What is Growth Hacking – and Should Your Business Be Doing It?

What is Growth Hacking – and Should Your Business Be Doing It?

In today’s constantly-changing marketing industry, it sometimes seems like there’s a new buzzword flying around the Internet every few days. Some are nothing more than fancy ways to describe the things we’ve all been doing for years, and others turn out to be short-lived, relatively ineffective tactics.

If you’ve heard of “growth hacking,” you may have assumed that it was just another buzzword. However, entrepreneurs and startup founders alike have had success with this new approach to rapidly generating customer bases, and considering that they’ve been doing it since 2010, it’s certainly more than a fleeting trend. But what exactly is it?

Basically, “growth hacking” just means looking for creative ways to attract more customers, typically on a limited budget. If you’re not sure how that’s any different from traditional marketing, or whether or not your business should try it out, read on.

What is growth hacking?

If the word, “hacking” brings to mind images of sketchy guys hunched over lines of code in an effort to steal people’s credit card information, you may be wondering why I’d even entertain the idea of recommending that your business use it as a way to attract customers. However, that’s not at all what this term refers to.

The phrase was coined by Sean Ellis in a blog post in 2010. He defined “growth hacker” as, “a person whose true north is growth,” and explained that, “Everything they do is scrutinized by its potential impact on scalable growth.” But what exactly does that mean?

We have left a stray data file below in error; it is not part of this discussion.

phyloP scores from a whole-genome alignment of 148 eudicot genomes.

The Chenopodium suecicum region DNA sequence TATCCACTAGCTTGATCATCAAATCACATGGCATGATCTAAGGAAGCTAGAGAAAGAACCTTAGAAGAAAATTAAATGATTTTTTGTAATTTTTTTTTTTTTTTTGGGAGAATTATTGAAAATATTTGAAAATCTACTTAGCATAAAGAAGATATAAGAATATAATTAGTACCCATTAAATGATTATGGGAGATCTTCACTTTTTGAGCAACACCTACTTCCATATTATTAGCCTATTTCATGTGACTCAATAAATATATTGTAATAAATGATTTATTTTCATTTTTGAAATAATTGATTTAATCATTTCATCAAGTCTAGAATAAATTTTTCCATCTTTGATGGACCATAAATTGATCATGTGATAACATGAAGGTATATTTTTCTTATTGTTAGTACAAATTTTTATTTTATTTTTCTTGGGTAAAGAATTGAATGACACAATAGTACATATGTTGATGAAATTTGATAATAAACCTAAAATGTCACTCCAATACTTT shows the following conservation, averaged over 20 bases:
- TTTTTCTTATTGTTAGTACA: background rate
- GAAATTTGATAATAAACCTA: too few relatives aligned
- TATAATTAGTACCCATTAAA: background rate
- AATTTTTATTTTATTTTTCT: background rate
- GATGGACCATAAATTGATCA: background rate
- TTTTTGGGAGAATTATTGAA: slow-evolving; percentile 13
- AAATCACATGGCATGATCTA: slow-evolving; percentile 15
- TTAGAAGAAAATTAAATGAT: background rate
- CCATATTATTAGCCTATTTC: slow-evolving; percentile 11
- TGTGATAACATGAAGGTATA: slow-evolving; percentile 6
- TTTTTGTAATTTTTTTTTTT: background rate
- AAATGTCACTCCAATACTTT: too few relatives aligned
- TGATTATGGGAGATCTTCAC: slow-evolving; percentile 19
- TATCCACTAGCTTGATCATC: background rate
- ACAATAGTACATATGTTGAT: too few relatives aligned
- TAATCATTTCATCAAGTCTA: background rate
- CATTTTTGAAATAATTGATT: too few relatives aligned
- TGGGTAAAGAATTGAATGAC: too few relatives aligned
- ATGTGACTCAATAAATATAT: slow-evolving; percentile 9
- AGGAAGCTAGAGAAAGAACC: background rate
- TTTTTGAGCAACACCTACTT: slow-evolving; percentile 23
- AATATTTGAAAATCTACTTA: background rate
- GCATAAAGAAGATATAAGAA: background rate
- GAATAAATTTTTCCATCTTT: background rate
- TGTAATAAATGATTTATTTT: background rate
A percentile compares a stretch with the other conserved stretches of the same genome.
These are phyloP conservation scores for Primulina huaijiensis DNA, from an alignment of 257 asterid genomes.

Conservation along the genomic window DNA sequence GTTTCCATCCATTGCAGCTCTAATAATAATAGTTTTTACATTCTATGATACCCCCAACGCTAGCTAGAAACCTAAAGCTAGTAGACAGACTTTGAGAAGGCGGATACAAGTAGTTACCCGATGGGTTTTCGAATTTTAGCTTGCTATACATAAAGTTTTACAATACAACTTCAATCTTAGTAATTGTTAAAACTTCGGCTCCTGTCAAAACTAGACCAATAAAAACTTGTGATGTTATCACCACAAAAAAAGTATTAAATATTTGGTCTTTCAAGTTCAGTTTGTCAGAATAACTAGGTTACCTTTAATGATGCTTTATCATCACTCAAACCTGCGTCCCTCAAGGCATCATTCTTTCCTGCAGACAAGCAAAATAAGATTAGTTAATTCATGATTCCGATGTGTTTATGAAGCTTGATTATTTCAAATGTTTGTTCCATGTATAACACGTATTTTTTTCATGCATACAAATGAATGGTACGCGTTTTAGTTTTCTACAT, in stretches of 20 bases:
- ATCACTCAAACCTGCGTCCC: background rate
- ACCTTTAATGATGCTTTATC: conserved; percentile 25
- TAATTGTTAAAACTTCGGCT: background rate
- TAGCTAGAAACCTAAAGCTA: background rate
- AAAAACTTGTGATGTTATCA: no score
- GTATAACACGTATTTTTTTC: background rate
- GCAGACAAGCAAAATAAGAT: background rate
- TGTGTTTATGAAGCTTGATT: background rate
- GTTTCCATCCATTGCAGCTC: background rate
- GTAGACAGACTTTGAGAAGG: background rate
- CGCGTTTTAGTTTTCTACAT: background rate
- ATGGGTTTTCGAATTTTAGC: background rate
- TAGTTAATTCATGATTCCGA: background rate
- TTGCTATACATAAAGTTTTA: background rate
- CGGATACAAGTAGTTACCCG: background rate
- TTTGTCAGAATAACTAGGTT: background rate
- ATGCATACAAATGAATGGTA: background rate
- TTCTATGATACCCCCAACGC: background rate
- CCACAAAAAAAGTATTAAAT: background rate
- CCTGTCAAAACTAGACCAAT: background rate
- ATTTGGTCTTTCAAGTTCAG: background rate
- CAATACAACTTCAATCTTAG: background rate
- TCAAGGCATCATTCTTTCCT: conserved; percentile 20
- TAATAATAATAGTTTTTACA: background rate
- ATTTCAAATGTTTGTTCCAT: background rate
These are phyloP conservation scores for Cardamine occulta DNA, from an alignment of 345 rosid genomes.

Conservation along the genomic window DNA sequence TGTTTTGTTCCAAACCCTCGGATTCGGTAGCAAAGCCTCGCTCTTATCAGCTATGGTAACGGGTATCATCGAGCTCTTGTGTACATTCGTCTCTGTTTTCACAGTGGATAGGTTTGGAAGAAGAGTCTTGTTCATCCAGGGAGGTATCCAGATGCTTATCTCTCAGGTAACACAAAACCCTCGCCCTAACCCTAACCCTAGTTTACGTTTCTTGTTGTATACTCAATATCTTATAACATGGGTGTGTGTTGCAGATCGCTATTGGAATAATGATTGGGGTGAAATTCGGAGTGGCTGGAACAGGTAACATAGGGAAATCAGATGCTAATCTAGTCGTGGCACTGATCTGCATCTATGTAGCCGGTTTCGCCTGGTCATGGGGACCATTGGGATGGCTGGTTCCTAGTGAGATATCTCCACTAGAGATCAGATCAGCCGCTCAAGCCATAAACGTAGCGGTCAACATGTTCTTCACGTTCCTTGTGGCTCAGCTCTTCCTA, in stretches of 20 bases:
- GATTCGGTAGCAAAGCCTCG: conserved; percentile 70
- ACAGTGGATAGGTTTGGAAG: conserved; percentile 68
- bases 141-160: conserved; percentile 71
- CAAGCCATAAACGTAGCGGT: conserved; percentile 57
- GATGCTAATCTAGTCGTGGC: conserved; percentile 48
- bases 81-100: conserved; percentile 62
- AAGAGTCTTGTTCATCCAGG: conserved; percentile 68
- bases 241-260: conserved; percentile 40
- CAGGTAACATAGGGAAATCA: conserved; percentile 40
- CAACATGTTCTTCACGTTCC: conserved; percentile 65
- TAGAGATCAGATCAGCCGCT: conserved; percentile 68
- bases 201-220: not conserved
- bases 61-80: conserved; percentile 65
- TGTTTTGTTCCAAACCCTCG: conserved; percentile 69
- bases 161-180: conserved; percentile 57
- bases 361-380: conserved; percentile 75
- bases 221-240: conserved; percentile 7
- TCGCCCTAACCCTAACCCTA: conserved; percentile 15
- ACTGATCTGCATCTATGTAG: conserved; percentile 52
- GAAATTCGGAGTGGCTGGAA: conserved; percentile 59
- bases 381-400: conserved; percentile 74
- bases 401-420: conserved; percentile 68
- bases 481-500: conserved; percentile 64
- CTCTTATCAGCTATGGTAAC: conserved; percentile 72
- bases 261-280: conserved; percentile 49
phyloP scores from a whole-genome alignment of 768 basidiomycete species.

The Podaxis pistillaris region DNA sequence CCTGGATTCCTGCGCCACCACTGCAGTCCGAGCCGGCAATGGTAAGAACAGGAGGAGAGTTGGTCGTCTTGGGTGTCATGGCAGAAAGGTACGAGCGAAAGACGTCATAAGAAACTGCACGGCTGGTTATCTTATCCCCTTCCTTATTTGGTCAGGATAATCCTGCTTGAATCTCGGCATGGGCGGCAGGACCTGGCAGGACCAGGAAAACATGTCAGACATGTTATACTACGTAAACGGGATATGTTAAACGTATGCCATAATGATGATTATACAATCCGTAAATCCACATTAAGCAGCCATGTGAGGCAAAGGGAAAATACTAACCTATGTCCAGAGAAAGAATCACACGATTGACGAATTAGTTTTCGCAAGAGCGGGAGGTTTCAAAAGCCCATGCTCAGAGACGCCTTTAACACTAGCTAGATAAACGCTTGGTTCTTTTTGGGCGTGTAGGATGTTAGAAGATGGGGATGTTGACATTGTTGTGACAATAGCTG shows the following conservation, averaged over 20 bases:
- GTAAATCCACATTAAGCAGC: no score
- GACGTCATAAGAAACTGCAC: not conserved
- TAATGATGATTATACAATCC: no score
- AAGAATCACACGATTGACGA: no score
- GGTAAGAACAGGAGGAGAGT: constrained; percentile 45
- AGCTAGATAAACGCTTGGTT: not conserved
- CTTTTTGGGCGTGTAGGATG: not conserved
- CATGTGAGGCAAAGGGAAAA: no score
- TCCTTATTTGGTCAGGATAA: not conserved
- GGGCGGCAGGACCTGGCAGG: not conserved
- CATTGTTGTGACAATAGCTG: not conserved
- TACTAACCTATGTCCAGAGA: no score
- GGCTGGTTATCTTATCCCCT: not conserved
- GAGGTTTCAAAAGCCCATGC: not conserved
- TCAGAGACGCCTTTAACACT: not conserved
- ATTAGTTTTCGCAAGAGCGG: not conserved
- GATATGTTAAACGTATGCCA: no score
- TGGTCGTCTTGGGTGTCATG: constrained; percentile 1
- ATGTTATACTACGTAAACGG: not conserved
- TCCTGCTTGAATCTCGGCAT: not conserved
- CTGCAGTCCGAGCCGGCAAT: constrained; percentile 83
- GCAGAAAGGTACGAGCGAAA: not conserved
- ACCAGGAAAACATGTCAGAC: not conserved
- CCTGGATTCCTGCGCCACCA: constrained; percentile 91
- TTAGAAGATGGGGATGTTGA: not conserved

sean ellis

If you’ve spent any time at all on Facebook, you’ve probably seen at least one or two people share links to articles full of, “life hacks,” like waterproofing shoes with beeswax or lighting candles with spaghetti. These shortcuts are all results of people thinking outside of the box, and growth hacking is basically the same idea – except that instead of simply making everyday life easier, it makes marketing easier.

Instead of using traditional methods, growth hackers seek out creative ways to speed up customer acquisition. It’s usually done in the early days of a company, and helps rapidly grow a customer base right off the bat.

So even though the term “hacking” may have negative associations for some, it ultimately just means finding ways to succeed outside traditional boundaries – no unethical practices required.

How is growth hacking different from marketing?

arrow-382675_640If the goal of growth hacking is to acquire new customers, you may be wondering how it’s any different from marketing. The truth is, growth hackers are essentially marketers – they’re just narrowly focused on finding new ways to drive growth.

This means that instead of utilizing popular methods (even the effective ones), they strive for innovation. You won’t find growth hackers diligently writing weekly blog posts or forming customer relationships via social media, because even though those strategies certainly work, they’ve already been done many times before and are not exactly unique.

Instead, these growth-focused individuals constantly seek new opportunities. And as the landscape of the Internet continues to change on a daily basis, they not only keep up with it, but look for ways to take advantage of new developments and channels.